Vulpes Libris

A collective of bibliophiles talking about books. Book Fox (vulpes libris): small bibliovorous mammal of overactive imagination and uncommonly large bookshop expenses. Habitat: anywhere the rustle of pages can be heard.

The personal is political is professional? Niall Ferguson, libel and the LRB.

NB: You can read Pankaj Mishra’s review and the associated letters on the LRB website here.   Since I read Niall Ferguson’s letter in the LRB of 17 November 2011, … Continue reading

December 6, 2011 · 9 Comments

Trotsky: past, present… future? An interview with Tariq Ali

(Originally published: 3rd September 2010) Today’s guest contributor, Tariq Ali, is a writer, activist and political commentator. A leading figure of the Trotskyist movement in the sixties and seventies, Ali’s … Continue reading

November 28, 2011 · 3 Comments

The War According to Castro: La victoria estratégica/La contraofensiva estratégica

In the summer of 2010, a longstanding question was finally resolved. Fidel Castro had then been living in seclusion for almost four years, since the acute intestinal illness which struck … Continue reading

November 23, 2011 · 6 Comments

They eat horses, don’t they? Pasajes de la guerra revolucionaria/Reminiscences of the Cuban Revolutionary War by Ernesto Che Guevara

Well, this is embarrassing.  I had planned to bring you a review of The Black Jacobins, CLR James’ classic Marxist study of the Haitian Revolution, and I’d love to tell … Continue reading

October 8, 2011 · 7 Comments

Civilization: the West and the Rest by Niall Ferguson

I’ve come over all “killer app” today and recorded my review of Niall Ferguson’s Civilization in podcast form.  If you’d rather stick with the written word, click here for a … Continue reading

August 30, 2011 · 14 Comments

Trotsky Q&A: Gabriel García Higueras

Gabriel García Higueras is a Lima-based historian and the author of Trotsky en el espejo de la historia (Trotsky in the mirror of history).  Today he’s talking to Kirsty about … Continue reading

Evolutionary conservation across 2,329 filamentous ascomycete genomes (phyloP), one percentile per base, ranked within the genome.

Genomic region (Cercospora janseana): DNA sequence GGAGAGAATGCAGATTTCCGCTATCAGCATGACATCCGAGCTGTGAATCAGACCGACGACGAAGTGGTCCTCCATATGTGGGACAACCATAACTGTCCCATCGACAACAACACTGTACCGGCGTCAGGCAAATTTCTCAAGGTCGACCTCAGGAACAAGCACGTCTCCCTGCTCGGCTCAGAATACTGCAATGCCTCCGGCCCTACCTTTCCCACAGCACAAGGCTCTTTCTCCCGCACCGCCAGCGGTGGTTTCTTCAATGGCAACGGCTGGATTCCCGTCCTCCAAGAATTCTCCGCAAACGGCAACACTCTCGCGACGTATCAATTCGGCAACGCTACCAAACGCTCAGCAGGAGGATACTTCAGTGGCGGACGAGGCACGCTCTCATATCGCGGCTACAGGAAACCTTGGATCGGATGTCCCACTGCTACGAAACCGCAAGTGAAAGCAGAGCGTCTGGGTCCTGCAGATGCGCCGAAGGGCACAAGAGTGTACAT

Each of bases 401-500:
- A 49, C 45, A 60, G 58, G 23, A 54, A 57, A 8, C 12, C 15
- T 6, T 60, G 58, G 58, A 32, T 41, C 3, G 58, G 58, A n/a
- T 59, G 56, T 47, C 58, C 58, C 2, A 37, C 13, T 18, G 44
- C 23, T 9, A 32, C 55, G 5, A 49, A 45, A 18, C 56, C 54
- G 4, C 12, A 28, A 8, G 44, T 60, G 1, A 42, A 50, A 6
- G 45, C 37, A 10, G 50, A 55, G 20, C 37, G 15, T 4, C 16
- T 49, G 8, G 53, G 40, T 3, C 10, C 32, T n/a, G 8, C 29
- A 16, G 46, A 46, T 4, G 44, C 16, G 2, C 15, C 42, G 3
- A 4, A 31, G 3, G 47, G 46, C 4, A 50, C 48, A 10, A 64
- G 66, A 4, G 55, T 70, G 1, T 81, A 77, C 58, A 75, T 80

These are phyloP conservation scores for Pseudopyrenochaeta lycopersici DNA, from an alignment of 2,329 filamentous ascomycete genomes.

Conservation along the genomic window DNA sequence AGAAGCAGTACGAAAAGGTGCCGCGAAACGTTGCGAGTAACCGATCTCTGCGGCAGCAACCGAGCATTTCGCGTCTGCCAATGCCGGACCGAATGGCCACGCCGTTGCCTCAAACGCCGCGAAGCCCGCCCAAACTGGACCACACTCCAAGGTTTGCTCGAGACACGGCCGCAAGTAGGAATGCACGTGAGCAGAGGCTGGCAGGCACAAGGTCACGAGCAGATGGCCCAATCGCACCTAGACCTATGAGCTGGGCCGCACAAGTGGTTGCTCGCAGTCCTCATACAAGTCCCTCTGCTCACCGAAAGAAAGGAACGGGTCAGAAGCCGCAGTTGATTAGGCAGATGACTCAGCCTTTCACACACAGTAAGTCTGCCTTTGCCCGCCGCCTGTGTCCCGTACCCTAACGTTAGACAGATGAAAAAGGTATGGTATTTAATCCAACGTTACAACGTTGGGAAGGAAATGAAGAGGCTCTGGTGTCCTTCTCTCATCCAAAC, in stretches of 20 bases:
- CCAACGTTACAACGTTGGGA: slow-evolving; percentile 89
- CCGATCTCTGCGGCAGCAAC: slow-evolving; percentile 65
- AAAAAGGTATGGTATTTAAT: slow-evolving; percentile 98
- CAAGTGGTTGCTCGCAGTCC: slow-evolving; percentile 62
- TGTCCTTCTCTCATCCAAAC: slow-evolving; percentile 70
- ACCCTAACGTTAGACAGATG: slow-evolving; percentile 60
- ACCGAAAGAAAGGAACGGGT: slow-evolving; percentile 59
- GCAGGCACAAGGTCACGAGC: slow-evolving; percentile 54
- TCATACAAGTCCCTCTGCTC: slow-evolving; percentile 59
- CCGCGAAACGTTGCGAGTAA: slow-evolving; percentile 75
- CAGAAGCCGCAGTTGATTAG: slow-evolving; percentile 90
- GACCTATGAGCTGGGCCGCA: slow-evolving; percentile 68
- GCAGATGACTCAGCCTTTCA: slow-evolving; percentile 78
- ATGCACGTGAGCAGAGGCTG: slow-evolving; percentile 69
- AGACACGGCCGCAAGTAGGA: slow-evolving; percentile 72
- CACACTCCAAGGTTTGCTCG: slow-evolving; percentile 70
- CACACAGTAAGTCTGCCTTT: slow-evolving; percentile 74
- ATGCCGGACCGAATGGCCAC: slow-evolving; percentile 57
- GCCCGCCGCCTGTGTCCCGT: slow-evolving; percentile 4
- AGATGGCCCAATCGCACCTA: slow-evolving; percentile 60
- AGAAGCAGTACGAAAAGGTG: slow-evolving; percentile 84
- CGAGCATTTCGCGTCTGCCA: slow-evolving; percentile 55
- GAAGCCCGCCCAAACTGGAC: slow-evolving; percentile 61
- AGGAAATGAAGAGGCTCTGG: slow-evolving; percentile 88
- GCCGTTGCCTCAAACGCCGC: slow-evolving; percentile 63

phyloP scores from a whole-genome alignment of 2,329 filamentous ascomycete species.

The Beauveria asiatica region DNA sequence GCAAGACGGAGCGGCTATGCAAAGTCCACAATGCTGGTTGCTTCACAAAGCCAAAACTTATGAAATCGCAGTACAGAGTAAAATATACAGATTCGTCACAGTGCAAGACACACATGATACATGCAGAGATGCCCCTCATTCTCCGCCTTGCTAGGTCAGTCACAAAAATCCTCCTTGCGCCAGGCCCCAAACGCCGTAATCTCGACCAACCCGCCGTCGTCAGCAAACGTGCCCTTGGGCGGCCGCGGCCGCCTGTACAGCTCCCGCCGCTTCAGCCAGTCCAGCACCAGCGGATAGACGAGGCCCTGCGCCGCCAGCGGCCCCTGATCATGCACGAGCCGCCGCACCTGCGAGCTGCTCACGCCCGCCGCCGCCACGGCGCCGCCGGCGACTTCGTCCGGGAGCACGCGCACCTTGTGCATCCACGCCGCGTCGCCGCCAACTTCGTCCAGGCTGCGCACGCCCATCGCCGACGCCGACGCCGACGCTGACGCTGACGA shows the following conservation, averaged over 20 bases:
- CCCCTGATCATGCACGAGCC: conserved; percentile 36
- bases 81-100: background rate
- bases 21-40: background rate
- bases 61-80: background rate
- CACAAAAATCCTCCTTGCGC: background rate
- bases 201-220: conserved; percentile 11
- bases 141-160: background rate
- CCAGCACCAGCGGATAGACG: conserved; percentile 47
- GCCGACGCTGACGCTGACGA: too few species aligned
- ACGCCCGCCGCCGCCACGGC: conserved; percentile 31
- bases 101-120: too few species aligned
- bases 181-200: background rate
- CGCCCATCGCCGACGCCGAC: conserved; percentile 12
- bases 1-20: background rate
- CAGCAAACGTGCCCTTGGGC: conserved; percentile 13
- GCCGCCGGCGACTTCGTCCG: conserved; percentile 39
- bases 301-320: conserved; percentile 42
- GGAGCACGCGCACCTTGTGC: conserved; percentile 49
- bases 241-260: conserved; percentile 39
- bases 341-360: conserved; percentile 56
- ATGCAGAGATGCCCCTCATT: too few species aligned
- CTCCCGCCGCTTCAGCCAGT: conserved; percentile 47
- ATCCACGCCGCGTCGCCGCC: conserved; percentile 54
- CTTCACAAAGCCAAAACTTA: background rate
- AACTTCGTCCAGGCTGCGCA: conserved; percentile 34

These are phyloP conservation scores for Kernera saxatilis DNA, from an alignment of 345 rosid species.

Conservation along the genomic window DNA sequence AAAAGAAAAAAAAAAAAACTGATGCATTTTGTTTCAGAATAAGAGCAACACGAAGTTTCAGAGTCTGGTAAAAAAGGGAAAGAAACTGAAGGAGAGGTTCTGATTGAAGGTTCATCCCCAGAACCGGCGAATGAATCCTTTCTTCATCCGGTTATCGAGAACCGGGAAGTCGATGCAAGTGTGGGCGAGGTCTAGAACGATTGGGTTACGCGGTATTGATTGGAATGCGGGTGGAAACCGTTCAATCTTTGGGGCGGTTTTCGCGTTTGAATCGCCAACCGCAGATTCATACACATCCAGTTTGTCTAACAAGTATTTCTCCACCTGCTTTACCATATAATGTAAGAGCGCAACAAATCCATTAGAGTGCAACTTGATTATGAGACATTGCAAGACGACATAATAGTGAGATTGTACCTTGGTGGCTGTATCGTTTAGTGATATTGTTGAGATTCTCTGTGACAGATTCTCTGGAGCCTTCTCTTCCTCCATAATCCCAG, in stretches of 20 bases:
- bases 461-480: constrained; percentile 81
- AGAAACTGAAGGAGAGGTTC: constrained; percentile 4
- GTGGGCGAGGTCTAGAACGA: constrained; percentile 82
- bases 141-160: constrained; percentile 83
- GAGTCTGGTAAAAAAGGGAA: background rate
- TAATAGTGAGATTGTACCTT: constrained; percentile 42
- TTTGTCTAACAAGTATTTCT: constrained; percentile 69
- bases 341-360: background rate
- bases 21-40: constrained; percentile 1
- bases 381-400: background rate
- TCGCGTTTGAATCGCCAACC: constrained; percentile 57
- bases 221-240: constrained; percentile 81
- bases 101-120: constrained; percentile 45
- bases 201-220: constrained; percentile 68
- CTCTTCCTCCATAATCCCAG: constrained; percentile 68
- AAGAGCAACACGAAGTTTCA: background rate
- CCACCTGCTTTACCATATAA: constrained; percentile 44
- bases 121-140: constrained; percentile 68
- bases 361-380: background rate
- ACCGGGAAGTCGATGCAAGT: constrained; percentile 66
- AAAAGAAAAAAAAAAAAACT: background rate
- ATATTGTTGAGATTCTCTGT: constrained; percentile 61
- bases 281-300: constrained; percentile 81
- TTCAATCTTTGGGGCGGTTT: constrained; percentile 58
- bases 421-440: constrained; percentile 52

July 12, 2011 · 4 Comments

Dispatches from the Little World: an interview with Alberto and Carlotta Guareschi

Giovanni Guareschi (1908-1968) is perhaps best known in the English-speaking world for his stories about the village priest Don Camillo and his rival, the Communist mayor Peppone.  His prolific output … Continue reading

June 3, 2011 · 6 Comments

Literary Theory: an introduction by Terry Eagleton

Literature from [Matthew] Arnold onwards is the enemy of ‘ideological dogma’… Arnold himself had beliefs, of course, though like everybody else he regarded his own beliefs as reasoned positions rather … Continue reading

May 27, 2011 · 12 Comments

The Bay of Pigs by Howard Jones

As regular readers will know by now, I am given to arguing with myself, especially about history.  This makes me either a bad conversationalist or an entertaining one, depending on … Continue reading

March 24, 2011 · 8 Comments

An Interview with Brother Guy Consolmagno: Part II

For Part I, click here.  For Kirsty’s review of God’s Mechanics, click here. The idea of a religious university as they exist in the US is not a familiar one … Continue reading

November 11, 2010 · 9 Comments

God’s Mechanics: How scientists and engineers make sense of religion, by Brother Guy Consolmagno, SJ

If there’s one thing I hate about religion books, it’s that arrogant attitude of smug satisfaction that we get when we think we’ve produced the ultimate answers to all the … Continue reading

November 9, 2010 · 12 Comments

Introducing the Lubitz TrotskyanaNet/Closing remarks

The Lubitz TrotskyanaNet: An invaluable Trotsky resource The Lubitz TrotskyanaNet is a labour of love.  Online since 2004, the site is the product of forty years spent collecting and cataloguing … Continue reading

September 4, 2010 · 4 Comments

Trotsky: past, present… future? An interview with Tariq Ali

Today’s guest contributor, Tariq Ali, is a writer, activist and political commentator.  A leading figure of the Trotskyist movement in the sixties and seventies, Ali’s engagement with Trotsky goes far … Continue reading

September 3, 2010 · 16 Comments

Reading Trotsky: an interview with Chris Ward

Chris Ward is Senior Lecturer in Slavonic Studies at the University of Cambridge.  His contagious enthusiasm for Trotsky’s writing kick-started my own Trotsky obsession (so now you know who to … Continue reading

September 2, 2010 · 10 Comments

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Acknowledgment

  • (The header image is from Aesop's Fables, illustrated by Francis Barlow (1666), and appears courtesy of the Digital and Multimedia Center at the Michigan State University Libraries.)